She pulled out her small derringer pistol from the pack and stuck it in her right pocket, then closed the pack and snapped it. She slung the pack over her shoulder. She took the flashlight from under her right arm with her left hand and turned it on. She grabbed the walking stick from me and she was off on a mission to unearth evidence-- true irrefutable evidence--of the Wild Babies of West Hebron!
"Be careful," Said I, but the air did not deliver it to her.
She followed her beam of light toward conclusion.
She was gone for some time and I endured the brutal anxiety of possible success. I prepared the freezer for the body.
I unlatched the kitchen window as well.
I had realized when examining my tricky masterpiece that there was nothing I could do to failsafe any discovery of my nefarious deed as long as the body existed. What needed to be done then was to reap the benefit of the ruse without subjecting it to too very much examination. It was necessary to possess the proof only so long as She was sufficiently satisfied, and not a moment longer, for every moment was a chance to discover fraud. This is the law of all successful hoaxes: let the proof be experienced ever just and then strike it from this earth so no man may contradict with the certainty that hard evidence allots.
So I had planned several scenarios that might cause the faux baby to leave our possession…
One was a bobcat, perhaps THE bobcat who had outraged the Wild Baby and was then presumably frightened away by my Wife’s approach, would come in during the night and reclaim its prey from the freezer. It wasn’t likely, only possible-- but conditions needed to allow it.
While I kept the fire going, I used unseasoned wood so that it would burn dim and smoky. I cut the wicks of the candles so that they bore small flames. I sat in my walnut rocking chair of my own invention and smoked some cherry tobacco from my grandfathers ivory pipe. I kept rocking and smoking and looking out the little window with the tired yellow drapes.
The moments marched by in a slow, uniform procession.
What could be taking so long?
Finally, she appeared as a black specter trickling down the mountainside. As she grew closer I could see she had abandoned her flashlight and walking stick in favor of a bundle which she cradled protectively.
The jubilation I felt was quite intense!
I drank my glass dry and hurried to my rocking chair. I posed there as if in slumber, an open copy of the Good book perched in my lap. I tried not to grin. Christmas morning was almost here!
In She came, prodded along on a bluster of winter night. The door slammed shut with a burst of snowflakes and she shuffled to the large black kitchen table and set her prize down with the utmost care. I hurried over with a candelabrum in one hand.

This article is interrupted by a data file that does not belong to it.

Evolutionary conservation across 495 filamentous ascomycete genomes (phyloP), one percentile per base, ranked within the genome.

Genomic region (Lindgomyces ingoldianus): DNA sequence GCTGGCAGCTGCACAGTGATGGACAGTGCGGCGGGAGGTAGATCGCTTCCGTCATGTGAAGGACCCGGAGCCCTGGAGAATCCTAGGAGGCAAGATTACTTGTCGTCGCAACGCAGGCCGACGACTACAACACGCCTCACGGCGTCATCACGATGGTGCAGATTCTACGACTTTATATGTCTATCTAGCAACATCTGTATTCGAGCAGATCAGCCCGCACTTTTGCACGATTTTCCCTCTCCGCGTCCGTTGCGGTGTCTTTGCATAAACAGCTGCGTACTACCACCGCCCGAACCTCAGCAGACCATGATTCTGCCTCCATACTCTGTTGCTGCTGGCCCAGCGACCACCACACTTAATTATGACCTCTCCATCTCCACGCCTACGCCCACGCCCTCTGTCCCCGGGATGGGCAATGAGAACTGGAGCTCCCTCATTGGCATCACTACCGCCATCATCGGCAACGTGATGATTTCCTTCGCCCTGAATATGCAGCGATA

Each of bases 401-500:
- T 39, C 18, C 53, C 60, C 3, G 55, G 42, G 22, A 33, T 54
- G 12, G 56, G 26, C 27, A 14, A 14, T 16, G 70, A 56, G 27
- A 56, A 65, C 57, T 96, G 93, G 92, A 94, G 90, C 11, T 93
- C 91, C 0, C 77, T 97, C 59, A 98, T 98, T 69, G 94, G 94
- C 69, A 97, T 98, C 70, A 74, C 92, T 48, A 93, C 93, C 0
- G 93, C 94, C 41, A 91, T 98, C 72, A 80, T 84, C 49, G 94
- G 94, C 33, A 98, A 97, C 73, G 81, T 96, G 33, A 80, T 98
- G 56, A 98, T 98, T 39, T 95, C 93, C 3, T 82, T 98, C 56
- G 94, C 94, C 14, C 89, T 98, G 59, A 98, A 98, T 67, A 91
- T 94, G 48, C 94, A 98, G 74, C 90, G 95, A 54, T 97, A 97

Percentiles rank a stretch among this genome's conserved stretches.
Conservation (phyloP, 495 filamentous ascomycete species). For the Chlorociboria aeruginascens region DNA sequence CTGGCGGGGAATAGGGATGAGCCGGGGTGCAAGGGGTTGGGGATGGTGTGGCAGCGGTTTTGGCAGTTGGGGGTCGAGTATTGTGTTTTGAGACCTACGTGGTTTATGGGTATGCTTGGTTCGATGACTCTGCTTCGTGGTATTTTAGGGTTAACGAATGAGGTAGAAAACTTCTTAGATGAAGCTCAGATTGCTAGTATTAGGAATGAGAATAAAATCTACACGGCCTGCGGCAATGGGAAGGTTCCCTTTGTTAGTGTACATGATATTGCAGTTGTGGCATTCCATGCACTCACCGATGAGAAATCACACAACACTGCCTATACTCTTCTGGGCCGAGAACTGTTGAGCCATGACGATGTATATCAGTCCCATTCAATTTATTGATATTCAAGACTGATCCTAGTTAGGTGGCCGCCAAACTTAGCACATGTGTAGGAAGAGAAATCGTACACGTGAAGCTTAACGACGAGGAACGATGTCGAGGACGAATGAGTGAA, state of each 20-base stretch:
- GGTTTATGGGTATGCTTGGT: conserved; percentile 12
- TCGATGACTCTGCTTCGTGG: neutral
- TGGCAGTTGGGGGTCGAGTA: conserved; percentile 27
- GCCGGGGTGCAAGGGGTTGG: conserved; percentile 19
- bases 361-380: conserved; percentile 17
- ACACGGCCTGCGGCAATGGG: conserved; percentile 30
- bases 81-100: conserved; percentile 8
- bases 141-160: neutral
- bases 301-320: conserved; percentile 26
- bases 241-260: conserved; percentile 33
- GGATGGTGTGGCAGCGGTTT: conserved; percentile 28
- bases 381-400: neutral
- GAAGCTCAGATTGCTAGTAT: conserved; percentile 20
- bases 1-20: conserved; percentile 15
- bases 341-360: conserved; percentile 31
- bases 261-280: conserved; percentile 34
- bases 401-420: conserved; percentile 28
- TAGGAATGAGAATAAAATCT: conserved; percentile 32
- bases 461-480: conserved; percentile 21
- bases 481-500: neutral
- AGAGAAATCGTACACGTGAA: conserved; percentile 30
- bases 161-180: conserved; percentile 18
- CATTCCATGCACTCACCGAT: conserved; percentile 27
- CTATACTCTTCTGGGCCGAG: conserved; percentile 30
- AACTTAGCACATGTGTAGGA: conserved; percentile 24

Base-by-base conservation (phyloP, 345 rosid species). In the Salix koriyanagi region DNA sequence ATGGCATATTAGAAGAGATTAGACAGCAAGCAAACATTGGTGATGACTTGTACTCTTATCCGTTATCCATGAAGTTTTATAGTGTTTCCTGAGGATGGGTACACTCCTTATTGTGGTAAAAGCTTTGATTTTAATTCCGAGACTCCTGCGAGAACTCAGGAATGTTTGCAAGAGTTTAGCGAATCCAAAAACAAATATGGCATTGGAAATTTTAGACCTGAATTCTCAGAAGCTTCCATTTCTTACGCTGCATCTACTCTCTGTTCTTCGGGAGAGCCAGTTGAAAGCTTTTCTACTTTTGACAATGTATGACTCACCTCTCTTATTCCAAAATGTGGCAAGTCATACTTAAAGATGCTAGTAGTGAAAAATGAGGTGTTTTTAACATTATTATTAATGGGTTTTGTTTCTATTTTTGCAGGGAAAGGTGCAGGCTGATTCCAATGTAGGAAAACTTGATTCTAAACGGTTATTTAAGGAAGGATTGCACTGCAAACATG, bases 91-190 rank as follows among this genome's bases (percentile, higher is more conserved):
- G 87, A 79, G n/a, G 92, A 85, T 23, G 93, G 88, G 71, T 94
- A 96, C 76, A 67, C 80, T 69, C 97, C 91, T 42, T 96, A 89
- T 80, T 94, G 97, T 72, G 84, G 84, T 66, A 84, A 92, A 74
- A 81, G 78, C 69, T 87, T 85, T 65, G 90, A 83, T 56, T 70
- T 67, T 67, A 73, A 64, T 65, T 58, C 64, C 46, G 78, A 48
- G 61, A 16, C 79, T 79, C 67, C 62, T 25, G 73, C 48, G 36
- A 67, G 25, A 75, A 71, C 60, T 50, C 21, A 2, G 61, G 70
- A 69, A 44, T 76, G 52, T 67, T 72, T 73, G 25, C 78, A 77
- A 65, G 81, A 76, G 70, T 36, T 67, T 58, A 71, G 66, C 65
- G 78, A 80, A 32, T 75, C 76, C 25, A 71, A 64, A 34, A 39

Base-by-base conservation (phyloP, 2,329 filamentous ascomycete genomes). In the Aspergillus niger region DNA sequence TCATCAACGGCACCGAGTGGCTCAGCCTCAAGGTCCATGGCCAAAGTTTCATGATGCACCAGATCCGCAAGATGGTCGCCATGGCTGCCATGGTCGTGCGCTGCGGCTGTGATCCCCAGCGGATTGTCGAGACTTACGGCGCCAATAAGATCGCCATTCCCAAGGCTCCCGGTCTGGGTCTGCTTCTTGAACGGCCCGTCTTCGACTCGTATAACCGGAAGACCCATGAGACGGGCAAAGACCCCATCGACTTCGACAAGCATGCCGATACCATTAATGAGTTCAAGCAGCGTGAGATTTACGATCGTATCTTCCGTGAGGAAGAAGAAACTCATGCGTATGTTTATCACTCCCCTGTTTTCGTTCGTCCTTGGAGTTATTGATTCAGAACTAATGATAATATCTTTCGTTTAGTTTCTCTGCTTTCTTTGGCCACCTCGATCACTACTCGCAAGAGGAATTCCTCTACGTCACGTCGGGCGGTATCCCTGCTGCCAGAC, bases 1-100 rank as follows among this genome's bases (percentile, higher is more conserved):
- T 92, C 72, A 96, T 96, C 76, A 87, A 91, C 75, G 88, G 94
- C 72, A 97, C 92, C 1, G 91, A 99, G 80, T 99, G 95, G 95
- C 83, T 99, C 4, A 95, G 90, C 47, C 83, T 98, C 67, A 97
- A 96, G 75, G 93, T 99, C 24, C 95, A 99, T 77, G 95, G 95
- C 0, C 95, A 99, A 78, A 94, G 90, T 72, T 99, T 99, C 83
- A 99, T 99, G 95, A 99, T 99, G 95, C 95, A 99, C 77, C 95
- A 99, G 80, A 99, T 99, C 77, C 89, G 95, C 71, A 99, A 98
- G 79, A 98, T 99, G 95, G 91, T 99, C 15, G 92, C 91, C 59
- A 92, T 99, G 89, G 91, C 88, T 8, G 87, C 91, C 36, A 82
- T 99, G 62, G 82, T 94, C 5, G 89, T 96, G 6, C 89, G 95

"What have you got? What happened?" said I and I sought out the look of my Wife’s face to see where we were exactly at this crucial moment.
Her countenance was aglow with new blood. Her nostrils flared under heavy breaths. Her eyes wet with victory. She suckled Her bottom lip and went straight to the business of unwrapping her reward, quickly but with prudence. I could see speech for Her was verily a pathetic contrivance at this particular juncture.
I put on my spectacles in a fumbling sort of way, preparing in my mind the excuses for the faux babies idiosyncrasies I had arranged at previous.
The blanket of grey wool was bespeckled with snow that was melting and sat as sparkling gems among the folds. She opened the package with utmost gingerness, as the sunlight opens a flower, and there before me was the most fantastic and curious sight!
My adams apple raised up high and stayed there.
It was an infant, undoubtedly, real and without feign:
Perriwinkel skin with a covering of fine, white cornsilk hair over its body entire. It was posed in a slightly grotesque fetal position, its small hands fisted and wrists curled unnaturally down. I could see that the flesh that covered the back of the creature was of a very different appearance than the smooth soft blue that dominated the rest; it appeared as strange rough bark though it was not actually rough at all. The blanket obscured its feet and hind quarters but certainly the most astonishing thing was its face, set into a bulbous head as a just-born is so keen to promote. The features were perfect, innocent, but with a certain callus to the edges of the lines, such as weather and hardship imposes. As my sight alit upon the slightly transparent eyelids with their long lush black lashes a marvelous thing happened:
Like the sun rising in the east bringing dawn, they opened. The irises were the color of neglected trombones and as the lid ascended the whole orb moved toward me as a planet in motion. The pupil engorged and I felt its gaze upon me like cruel gravity.
But just for a moment. And that moment was eternity.
Then the black depth of sight clouded slightly green and dilated to mere pinpricks. The shades came down like a tide and I reached out to touch this miracle of Gods sublime ingenuity but my chance was thwarted when the Wild Baby suddenly became engulfed in blue flame. A moment of silent burning left nothing upon our table but a single wet, black pinecone and so I stood—struck dumb—trembling. The moments after its departure I felt doubt sprouting in all my compartments and I questioned my senses:
Was it so?
Have I seen thusly?
But It had seen Me.
And I could not deny it.